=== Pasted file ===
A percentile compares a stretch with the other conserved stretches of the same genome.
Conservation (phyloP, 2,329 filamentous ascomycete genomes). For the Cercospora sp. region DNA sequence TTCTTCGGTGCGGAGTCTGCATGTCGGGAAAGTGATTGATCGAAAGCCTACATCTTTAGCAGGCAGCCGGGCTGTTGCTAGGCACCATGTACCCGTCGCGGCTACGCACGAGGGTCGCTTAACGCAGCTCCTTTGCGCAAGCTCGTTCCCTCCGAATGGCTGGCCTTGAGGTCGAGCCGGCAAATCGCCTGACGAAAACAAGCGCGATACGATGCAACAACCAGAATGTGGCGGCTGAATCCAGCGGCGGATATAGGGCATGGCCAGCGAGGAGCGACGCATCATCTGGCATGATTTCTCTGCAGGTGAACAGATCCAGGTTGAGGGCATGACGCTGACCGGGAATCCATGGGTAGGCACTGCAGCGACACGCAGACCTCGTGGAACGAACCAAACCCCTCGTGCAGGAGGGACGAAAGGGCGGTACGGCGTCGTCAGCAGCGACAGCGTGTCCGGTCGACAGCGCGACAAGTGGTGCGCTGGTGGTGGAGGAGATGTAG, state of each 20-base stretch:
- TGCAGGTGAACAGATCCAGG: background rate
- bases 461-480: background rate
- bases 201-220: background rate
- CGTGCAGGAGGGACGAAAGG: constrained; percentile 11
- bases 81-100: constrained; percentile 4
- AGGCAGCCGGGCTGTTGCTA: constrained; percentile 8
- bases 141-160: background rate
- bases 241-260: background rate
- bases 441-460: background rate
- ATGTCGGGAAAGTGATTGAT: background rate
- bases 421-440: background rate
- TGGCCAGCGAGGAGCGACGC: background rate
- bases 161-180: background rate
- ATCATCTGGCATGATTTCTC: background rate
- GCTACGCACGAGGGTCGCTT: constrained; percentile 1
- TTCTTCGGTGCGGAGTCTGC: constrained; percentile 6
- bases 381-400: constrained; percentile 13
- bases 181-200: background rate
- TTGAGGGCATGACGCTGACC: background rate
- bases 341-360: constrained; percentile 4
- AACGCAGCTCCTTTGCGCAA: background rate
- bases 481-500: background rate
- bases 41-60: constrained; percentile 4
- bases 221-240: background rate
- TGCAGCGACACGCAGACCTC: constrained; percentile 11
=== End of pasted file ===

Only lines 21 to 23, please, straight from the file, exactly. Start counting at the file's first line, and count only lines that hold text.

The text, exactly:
- TTGAGGGCATGACGCTGACC: background rate
- bases 341-360: constrained; percentile 4
- AACGCAGCTCCTTTGCGCAA: background rate